Simple file-based plugin activation control for WordPress
Lock down the activation state of individual plugins based on environment with minimal effort.
Create a YAML file that defines the plugin activation state you want to enforce. Name it whatever you wish and put it wherever you want (ideally outside of the webroot). Add this file to your project's repository.
Example manifest file:
# top level keys are the environment some_environment: enable: - someplugin/someplugin.php disable: - someotherplugin/someotherplugin.php # supports multisite network-enable: - someplugin/someplugin.php network-disable: - someplugin/someplugin.php # 'global' is a special key that you can use to apply to all environments global: enable: - woocommerce/woocommerce.php - wpmandrill/wpmandrill.php development: disable: - wpmandrill/wpmandrill.php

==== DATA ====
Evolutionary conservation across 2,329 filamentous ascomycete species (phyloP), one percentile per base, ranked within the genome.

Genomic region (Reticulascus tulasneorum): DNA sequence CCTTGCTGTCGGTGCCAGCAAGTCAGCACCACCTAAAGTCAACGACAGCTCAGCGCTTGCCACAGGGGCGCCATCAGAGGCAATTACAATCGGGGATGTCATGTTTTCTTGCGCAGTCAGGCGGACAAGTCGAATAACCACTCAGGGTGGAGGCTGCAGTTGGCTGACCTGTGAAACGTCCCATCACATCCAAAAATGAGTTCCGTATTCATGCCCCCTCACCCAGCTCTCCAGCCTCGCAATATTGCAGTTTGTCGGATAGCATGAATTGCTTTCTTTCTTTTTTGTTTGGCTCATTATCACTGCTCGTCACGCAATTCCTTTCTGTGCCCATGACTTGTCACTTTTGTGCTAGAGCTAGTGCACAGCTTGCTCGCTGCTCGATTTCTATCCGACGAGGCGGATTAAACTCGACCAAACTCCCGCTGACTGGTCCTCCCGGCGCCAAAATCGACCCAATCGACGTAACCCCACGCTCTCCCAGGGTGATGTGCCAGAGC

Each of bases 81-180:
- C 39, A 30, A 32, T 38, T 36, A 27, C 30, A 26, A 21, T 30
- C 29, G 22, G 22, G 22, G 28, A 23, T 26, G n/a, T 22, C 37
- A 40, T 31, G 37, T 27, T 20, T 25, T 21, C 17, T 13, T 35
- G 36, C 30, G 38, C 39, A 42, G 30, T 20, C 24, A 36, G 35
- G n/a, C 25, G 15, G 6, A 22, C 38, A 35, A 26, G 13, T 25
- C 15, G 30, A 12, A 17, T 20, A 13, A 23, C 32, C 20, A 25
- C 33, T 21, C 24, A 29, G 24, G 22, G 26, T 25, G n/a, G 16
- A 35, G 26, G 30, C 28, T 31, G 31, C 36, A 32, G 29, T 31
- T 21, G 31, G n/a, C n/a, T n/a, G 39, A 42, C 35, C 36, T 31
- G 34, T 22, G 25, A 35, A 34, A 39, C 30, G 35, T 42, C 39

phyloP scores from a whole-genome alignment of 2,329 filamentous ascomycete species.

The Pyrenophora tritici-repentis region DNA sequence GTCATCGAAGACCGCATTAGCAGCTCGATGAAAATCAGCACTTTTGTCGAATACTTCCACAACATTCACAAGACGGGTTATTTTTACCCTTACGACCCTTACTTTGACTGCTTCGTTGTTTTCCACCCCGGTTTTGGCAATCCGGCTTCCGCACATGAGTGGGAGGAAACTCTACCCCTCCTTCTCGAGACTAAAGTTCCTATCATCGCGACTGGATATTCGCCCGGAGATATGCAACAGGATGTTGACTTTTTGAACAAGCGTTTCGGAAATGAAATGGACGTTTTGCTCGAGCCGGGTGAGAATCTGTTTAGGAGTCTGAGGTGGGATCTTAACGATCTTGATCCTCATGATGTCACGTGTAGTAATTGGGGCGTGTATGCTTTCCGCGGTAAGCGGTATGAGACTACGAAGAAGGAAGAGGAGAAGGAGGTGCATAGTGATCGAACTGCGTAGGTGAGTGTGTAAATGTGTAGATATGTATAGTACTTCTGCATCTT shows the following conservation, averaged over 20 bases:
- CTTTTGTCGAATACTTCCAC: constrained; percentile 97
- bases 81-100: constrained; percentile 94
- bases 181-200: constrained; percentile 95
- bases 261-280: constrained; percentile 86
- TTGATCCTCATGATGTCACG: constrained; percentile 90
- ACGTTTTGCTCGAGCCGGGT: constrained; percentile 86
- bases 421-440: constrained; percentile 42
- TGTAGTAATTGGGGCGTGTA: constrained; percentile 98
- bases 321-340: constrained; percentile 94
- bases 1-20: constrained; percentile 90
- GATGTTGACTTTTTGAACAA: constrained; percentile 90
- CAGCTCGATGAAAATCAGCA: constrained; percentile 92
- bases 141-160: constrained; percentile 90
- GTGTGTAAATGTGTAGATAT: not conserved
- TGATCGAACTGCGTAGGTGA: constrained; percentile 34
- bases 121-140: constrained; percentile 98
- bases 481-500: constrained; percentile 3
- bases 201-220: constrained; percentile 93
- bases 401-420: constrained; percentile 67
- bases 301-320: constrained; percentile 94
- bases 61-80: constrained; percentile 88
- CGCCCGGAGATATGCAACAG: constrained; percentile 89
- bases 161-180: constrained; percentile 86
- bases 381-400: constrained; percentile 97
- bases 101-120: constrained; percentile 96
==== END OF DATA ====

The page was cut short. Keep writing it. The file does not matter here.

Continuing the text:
composer require primetime/wp-plugin-activation-manifest
Execute the mandate
require('vendor/autoload.php'); // ... // after WordPress is loaded - eg: within an mu-plugin // .. \PrimeTime\WordPress\PluginManifest\Activation::set('path/to/plugin-manifest.yml', getenv('WP_ENV'));
In the example above,
WP_ENV is an environment variable defining the name of the environment (eg: development, staging, production).
This environment name should match to a top-level key in the yaml file.
Environment configuration is applied after the
global configuration and will take precedence over it.